The construction of the well dressings which adorn the Derbyshire countryside in the summer is a beautiful and delicate folk-art which has survived in this region over many centuries. Frequently almost the whole population of the village is involved, and it usually takes about ten days to perform.
Puddling the clay
The well dressing is constructed on a wooden tray onto which a layer of wet clay is pressed. Usually the tray has lines of nails on its base to keep the clay in place, and the clay has to have the water thoroughly worked into it - a messy process known as 'puddling', which is normally done in an old bath.
Spreading the clay
A design is drawn and its outline pricked out onto the surface of the clay. The design is then realised by pressing thousands of flower petals into the clay, using different coloured petals for the various sections of the design. Considerable skill goes into creating a design for which the appropriately coloured petals will be available at the time the well dressing is made - especially early in the summer when relatively few plants are in flower. The clay has to be kept damp or it will crack and the petalls will fall off.
Some plants are especially prized - blue hydrangea petals are used universally for blue sky, for instance - and occasionally flowers will be specially purchased for special colours or effects. Sometimes other materials are used too - sage, straw, alder combs, even lentils and macaroni!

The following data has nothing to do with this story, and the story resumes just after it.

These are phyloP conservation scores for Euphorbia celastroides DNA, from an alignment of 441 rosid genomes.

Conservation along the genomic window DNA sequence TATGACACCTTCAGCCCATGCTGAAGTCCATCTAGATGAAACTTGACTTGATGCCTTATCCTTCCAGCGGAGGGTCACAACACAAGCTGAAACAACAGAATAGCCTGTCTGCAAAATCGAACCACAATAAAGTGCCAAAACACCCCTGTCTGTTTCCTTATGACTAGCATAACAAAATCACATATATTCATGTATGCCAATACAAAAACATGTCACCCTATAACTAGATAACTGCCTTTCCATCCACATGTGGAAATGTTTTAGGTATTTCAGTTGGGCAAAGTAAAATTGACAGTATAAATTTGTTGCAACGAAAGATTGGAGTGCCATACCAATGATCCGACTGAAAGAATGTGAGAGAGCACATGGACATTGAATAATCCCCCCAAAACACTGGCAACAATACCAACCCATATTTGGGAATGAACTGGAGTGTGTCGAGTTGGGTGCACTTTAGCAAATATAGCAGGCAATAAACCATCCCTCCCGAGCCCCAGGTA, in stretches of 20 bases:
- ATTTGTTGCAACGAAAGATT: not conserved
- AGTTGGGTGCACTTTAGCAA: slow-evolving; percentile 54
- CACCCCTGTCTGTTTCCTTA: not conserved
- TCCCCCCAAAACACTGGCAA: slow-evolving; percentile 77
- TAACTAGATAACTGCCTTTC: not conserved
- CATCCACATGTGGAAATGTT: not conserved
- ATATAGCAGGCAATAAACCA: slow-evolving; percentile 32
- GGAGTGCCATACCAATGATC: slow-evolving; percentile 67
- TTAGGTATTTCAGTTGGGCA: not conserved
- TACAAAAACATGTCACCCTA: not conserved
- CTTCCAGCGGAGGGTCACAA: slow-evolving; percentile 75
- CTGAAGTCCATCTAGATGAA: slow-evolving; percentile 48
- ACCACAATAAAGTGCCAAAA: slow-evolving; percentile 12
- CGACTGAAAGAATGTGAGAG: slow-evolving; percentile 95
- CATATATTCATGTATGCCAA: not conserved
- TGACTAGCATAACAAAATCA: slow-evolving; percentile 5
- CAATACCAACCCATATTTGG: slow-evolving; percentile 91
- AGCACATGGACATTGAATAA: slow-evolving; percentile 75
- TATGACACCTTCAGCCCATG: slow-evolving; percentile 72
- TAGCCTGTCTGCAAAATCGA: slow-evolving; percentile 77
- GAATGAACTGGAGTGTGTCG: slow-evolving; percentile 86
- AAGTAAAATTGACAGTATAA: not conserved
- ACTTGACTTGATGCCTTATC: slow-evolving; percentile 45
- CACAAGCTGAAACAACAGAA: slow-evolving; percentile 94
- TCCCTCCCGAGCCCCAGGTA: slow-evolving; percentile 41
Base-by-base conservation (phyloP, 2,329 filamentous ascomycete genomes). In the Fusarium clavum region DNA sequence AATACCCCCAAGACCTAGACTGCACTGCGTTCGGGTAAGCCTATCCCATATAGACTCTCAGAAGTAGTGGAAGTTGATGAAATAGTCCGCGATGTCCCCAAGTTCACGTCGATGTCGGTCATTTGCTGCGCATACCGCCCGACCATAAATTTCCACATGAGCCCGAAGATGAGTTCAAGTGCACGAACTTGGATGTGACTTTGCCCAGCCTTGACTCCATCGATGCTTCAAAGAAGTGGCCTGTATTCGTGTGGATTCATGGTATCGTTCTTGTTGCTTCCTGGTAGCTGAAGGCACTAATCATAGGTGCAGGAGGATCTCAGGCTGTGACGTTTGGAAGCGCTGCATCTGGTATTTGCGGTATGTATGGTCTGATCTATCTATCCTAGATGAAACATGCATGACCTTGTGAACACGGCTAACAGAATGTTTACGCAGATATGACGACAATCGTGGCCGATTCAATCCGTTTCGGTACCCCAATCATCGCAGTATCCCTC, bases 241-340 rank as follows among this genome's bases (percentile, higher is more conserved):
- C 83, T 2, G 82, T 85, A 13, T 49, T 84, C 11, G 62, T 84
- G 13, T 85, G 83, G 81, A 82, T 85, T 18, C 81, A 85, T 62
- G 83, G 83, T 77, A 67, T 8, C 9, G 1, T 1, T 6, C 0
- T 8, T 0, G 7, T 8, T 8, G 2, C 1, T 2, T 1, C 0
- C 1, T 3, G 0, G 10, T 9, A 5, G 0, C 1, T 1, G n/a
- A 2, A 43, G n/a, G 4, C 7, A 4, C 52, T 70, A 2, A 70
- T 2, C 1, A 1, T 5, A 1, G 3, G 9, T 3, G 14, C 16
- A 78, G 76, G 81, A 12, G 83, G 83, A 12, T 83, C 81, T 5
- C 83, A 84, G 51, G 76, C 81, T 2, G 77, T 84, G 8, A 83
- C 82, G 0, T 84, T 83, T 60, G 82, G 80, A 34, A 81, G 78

Erecting the well dressing
Tideswell well dressing
A well dressing has a very limited lifespan, so the design has to be put together very quickly during the week before the well dressing is due to be erected, and it is a time-consuming and labour-intensive process. The well dressing will usually stand at the well for a week, by which time the clay will be drying out and cracking and the petals fading.
There is no set text for a well dressing design - often they will show a biblical scene but they may commemorate some local or world event (the 40th anniversary of the Peak Park for instance), a local building (even the Midland Railway) or any other topic which has caught the designer's fancy. Some villages have distinct 'themes' - so Tideswell well dressings show a different cathedral each year, for example.
Whatever they represent, they are often creations of great beauty.
See also the article on Well Dressings
and the current well dressing list